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Re: svn commit: rev 7961 - trunk/subversion/libsvn_wc

From: Philip Martin <philip_at_codematters.co.uk>
Date: 2003-12-09 19:09:14 CET

Julian Foad <julianfoad@btopenworld.com> writes:

> Philip Martin wrote:
>> If using the access baton is wrong, why is using memory allocated
>> by the access baton OK? If using the memory is OK why should I not
>> be able to use the access baton to get it?
> Using that memory was not OK in the absence of any interface
> promises regarding it. I should have made a duplicate of that
> string so that it (the duplicate) is definitely not associated with
> the adm_access baton.

The memory remains valid until the pool is cleared, which is perfectly
normal in Subversion. I see no reason for that memory not to be used.
I'm not convinced that imposing non-standard rules on the memory
associated with access batons is a good idea.

>> Can you explain the constraints you are attempting to enforce?
> The principle was:
> Do not use an adm_access baton after it has been closed.
> "Use" means, for example, dereference or pass to another function.
> I think I would now include the path string and any resource that
> was owned by the adm_access baton and not explicitly disowned by it.

Are you planning to poison the entries pointed to be the entries hash?
What about the memory pointed to by the entries themselves? I'd worry
about the impact on performace.

> The reason for trying to enforce that principle (both by trying to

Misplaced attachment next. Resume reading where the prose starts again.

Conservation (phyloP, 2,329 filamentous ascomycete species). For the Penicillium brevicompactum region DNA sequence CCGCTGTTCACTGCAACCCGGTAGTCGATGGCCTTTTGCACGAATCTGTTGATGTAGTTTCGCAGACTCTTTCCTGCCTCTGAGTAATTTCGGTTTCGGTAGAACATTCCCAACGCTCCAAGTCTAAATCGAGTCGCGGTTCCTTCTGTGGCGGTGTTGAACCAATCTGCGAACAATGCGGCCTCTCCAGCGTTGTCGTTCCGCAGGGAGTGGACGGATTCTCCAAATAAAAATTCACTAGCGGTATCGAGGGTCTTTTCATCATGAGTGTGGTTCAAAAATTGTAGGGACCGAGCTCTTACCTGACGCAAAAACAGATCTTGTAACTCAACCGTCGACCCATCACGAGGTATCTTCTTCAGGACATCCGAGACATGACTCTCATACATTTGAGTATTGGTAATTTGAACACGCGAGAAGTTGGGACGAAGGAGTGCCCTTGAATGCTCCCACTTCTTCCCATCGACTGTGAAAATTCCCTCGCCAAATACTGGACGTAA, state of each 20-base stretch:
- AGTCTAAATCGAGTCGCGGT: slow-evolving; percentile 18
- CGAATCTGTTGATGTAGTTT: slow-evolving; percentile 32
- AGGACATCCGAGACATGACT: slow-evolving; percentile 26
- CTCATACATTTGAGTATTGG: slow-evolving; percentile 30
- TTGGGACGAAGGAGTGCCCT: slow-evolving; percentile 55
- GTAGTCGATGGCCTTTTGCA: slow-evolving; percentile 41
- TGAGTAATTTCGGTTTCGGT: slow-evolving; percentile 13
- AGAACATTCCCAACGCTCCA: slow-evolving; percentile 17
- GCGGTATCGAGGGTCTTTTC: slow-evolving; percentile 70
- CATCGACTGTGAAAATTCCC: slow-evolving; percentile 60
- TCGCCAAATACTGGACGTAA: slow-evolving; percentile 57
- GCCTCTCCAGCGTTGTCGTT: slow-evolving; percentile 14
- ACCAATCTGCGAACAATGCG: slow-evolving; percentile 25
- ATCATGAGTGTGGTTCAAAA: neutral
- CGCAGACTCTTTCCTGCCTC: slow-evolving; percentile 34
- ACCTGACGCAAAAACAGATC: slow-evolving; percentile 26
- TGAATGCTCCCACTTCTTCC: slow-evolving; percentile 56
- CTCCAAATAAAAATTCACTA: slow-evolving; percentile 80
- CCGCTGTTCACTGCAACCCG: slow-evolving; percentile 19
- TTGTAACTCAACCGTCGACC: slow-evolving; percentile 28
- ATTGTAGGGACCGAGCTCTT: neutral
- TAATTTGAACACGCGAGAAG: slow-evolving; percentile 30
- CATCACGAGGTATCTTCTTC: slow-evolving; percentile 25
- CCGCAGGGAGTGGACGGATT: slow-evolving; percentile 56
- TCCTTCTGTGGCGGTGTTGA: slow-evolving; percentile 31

> fix some current violations and by trying to add automatic
> detection) is, of course, that use of any resource after it is
> closed is hard to detect in other ways and is often a source of
> subtle bugs.

Tools like valgrind, and purify will detect attempts to use the memory
after a pool has been cleared. I suspect that attempting to write
your own memory detection stuff is going to be less effective than
those existing tools. Further, any additional problems that your own
system detects will be problems introduced by your new rules.

At present access batons are bound by pool lifetime, just like most
other things in Subversion. Access batons with write locks are a bit
special, because they must prevent attempts to modify the entries file
once the lock file has been removed. The current code already detects
and prevents such modification. Access batons without write locks are
just memory structures, there is not even any guarantee that they
represent the working copy (an access baton with a write lock could
have modified it). As far as I am concerned there is no need to
explicitly close read-only batons, simply abondoning them to pool
cleanup is sufficient.

Philip Martin
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Received on Tue Dec 9 19:30:51 2003

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